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The Killer Angels: The Classic Novel of the Civil War (The Civil War: 1861-1865 Book 2) by [Shaara, Michael]
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The Killer Angels: The Classic Novel of the Civil War (The Civil War: 1861-1865 Book 2) Kindle Edition

4.7 out of 5 stars 1,592 customer reviews

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Length: 368 pages Enhanced Typesetting: Enabled Page Flip: Enabled
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Editorial Reviews

Amazon.com Review

This novel reveals more about the Battle of Gettysburg than any piece of learned nonfiction on the same subject. Michael Shaara's account of the three most important days of the Civil War features deft characterizations of all of the main actors, including Lee, Longstreet, Pickett, Buford, and Hancock. The most inspiring figure in the book, however, is Col. Joshua Lawrence Chamberlain, whose 20th Maine regiment of volunteers held the Union's left flank on the second day of the battle. This unit's bravery at Little Round Top helped turned the tide of the war against the rebels. There are also plenty of maps, which convey a complete sense of what happened July 1-3, 1863. Reading about the past is rarely so much fun as on these pages.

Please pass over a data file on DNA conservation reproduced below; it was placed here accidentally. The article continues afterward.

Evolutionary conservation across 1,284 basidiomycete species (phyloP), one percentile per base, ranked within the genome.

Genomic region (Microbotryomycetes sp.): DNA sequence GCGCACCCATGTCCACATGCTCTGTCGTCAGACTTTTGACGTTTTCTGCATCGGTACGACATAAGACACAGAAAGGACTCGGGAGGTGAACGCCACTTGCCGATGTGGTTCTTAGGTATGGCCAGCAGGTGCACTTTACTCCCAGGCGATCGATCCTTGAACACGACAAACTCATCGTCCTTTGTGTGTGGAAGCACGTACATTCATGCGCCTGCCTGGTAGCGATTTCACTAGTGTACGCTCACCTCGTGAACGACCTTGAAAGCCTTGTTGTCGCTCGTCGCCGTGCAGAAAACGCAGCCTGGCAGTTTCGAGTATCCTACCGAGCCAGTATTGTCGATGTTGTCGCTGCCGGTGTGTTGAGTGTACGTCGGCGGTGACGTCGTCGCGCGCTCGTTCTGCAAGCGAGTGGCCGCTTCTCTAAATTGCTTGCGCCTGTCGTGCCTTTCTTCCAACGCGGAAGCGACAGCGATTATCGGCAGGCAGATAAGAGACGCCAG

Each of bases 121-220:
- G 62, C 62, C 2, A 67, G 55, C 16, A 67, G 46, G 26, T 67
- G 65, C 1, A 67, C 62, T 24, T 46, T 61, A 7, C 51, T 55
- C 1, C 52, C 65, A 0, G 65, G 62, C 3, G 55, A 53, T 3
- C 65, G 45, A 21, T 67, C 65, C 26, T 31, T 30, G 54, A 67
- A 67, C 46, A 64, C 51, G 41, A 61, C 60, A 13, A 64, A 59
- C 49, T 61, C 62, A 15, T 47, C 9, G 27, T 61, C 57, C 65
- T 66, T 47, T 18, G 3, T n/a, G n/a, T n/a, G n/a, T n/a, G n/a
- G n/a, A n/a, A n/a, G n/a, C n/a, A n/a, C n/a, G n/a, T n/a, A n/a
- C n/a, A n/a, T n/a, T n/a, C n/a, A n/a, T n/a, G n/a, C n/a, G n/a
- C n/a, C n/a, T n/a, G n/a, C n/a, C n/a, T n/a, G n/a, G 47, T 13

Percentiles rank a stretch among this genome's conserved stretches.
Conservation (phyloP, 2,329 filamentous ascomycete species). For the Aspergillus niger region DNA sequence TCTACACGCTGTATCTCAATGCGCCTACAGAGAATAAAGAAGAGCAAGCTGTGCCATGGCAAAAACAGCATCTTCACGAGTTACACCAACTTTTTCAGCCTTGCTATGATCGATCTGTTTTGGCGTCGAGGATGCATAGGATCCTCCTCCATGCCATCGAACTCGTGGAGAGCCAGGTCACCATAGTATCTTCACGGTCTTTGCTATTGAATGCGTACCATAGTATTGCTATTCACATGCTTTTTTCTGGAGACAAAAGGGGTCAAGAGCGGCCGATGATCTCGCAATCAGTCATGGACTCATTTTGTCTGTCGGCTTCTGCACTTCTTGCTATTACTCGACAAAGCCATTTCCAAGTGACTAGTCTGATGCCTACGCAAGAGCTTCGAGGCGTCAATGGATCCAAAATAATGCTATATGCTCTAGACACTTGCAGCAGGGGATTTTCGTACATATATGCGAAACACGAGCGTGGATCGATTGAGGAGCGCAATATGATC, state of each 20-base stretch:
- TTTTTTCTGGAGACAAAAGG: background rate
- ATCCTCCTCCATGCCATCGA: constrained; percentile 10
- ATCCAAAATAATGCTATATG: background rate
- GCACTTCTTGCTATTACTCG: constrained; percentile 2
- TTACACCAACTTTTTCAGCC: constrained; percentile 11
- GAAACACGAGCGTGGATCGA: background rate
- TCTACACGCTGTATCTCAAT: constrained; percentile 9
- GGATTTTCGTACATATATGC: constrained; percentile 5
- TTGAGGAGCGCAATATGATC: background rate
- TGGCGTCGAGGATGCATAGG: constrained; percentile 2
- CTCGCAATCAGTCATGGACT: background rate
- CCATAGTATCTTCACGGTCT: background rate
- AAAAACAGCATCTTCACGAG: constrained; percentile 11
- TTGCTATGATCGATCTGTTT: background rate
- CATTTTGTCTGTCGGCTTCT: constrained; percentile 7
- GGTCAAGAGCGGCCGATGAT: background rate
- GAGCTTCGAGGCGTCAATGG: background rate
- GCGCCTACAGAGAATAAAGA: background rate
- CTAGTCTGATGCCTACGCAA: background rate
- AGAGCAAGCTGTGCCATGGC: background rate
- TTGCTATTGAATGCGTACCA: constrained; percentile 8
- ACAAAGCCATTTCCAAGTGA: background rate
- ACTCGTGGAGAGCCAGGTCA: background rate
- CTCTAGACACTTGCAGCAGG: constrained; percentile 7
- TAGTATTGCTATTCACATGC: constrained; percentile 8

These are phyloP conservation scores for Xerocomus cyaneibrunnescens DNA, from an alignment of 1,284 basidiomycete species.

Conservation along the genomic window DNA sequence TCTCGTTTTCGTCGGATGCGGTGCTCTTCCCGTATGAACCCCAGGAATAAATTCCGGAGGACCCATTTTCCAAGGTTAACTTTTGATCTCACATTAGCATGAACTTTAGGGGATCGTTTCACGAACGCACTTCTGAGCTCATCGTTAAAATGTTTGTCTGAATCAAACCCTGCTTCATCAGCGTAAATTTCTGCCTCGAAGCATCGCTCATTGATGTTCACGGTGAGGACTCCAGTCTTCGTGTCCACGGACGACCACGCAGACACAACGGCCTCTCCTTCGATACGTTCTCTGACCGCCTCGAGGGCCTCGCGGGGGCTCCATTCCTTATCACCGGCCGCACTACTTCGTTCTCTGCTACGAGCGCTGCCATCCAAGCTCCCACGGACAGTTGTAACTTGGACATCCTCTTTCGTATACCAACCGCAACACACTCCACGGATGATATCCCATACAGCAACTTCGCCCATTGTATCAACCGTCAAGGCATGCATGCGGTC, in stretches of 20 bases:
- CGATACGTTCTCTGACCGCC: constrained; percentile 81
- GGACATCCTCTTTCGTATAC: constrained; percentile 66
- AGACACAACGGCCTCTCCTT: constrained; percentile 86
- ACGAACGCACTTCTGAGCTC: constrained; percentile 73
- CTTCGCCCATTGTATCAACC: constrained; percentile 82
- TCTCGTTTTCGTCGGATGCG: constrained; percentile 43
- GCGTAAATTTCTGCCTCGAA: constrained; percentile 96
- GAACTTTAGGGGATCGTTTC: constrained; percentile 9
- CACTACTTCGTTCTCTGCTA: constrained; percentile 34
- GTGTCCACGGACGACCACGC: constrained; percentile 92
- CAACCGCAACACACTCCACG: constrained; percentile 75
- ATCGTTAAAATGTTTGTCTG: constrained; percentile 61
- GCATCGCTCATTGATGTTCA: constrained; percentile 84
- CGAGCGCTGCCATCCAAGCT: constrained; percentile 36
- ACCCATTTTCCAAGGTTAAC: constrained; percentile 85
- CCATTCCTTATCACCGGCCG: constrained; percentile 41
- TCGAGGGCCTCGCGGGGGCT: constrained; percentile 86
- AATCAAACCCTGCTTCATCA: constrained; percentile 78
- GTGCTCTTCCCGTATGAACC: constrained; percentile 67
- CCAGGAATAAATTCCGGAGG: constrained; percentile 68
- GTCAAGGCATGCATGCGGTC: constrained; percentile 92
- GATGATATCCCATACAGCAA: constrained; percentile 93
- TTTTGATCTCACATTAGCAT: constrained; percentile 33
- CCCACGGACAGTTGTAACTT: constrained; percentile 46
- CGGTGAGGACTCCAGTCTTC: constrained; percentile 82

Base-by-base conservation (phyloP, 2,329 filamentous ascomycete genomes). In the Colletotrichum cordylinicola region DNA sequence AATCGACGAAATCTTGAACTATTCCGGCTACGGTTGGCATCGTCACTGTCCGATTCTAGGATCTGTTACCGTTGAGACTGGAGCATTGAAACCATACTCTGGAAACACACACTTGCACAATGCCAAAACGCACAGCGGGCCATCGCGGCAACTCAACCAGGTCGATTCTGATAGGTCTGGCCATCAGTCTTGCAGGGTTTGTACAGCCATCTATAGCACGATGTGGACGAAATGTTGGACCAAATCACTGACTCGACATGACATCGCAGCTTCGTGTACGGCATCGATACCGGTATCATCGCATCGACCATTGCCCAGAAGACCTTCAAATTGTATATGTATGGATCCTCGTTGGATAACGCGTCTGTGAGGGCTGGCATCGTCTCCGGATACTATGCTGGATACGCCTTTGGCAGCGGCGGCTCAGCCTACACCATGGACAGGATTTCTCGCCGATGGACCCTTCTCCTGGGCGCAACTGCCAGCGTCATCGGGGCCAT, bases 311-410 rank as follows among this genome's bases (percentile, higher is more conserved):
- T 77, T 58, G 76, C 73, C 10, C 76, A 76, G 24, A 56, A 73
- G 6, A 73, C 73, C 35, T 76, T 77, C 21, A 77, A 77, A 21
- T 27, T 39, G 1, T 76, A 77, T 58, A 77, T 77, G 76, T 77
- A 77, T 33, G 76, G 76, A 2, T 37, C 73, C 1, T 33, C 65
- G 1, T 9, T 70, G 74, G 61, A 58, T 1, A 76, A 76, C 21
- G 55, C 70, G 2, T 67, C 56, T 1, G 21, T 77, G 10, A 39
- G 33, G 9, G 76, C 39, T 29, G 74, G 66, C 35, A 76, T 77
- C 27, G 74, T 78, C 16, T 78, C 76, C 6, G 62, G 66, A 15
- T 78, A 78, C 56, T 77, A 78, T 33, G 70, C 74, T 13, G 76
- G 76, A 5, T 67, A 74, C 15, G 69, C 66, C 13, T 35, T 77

From Library Journal

The late Shaara's Pulitzer Prize-winning novel (1974) concerns the battle of Gettysburg and was the basis for the 1993 film Gettysburg. The events immediately before and during the battle are seen through the eyes of Confederate Generals Lee, Longstreet, and Armistead and Federal General Buford, Colonel Joshua L. Chamberlain, and a host of others. The author's ability to convey the thoughts of men in war as well as their confusion-the so-called "fog of battle"-is outstanding. This unabridged version is read clearly by award-winning actor George Hearn, who gives each character a different voice and effectively conveys their personalities; chapters and beginnings and ends of sides are announced. Music from the movie version adds to the drama. All this comes in a beautiful package with a battle map. Recommended for public libraries not owning previous editions from Recorded Books and Blackstone Audio (Audio Reviews, LJ 2/1/92 and LJ 2/1/93, respectively).
Michael T. Fein, Catawba Valley Community Coll., Hickory, N.C.
Copyright 1994 Reed Business Information, Inc.

Product Details

  • File Size: 7670 KB
  • Print Length: 368 pages
  • Publisher: Ballantine Books; Reprint edition (June 9, 2010)
  • Publication Date: June 9, 2010
  • Sold by: Random House LLC
  • Language: English
  • ASIN: B003O86Q8U
  • Text-to-Speech: Enabled
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  • Word Wise: Not Enabled
  • Lending: Not Enabled
  • Enhanced Typesetting: Enabled
  • Amazon Best Sellers Rank: #10,054 Paid in Kindle Store (See Top 100 Paid in Kindle Store)
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Customer Reviews

Top Customer Reviews

Format: Mass Market Paperback
At least that was true until I read Michael Shaara's "Killer Angels." Now I'm a goner. I have bought five more books on the Civil War including McPherson's "Battle Cry of Freedom," a huge tome that promises to fill me in on the whole historical context, time, place, politics, all of it. All this happened because I was interested in a single book. This is Michael Shaara's fault.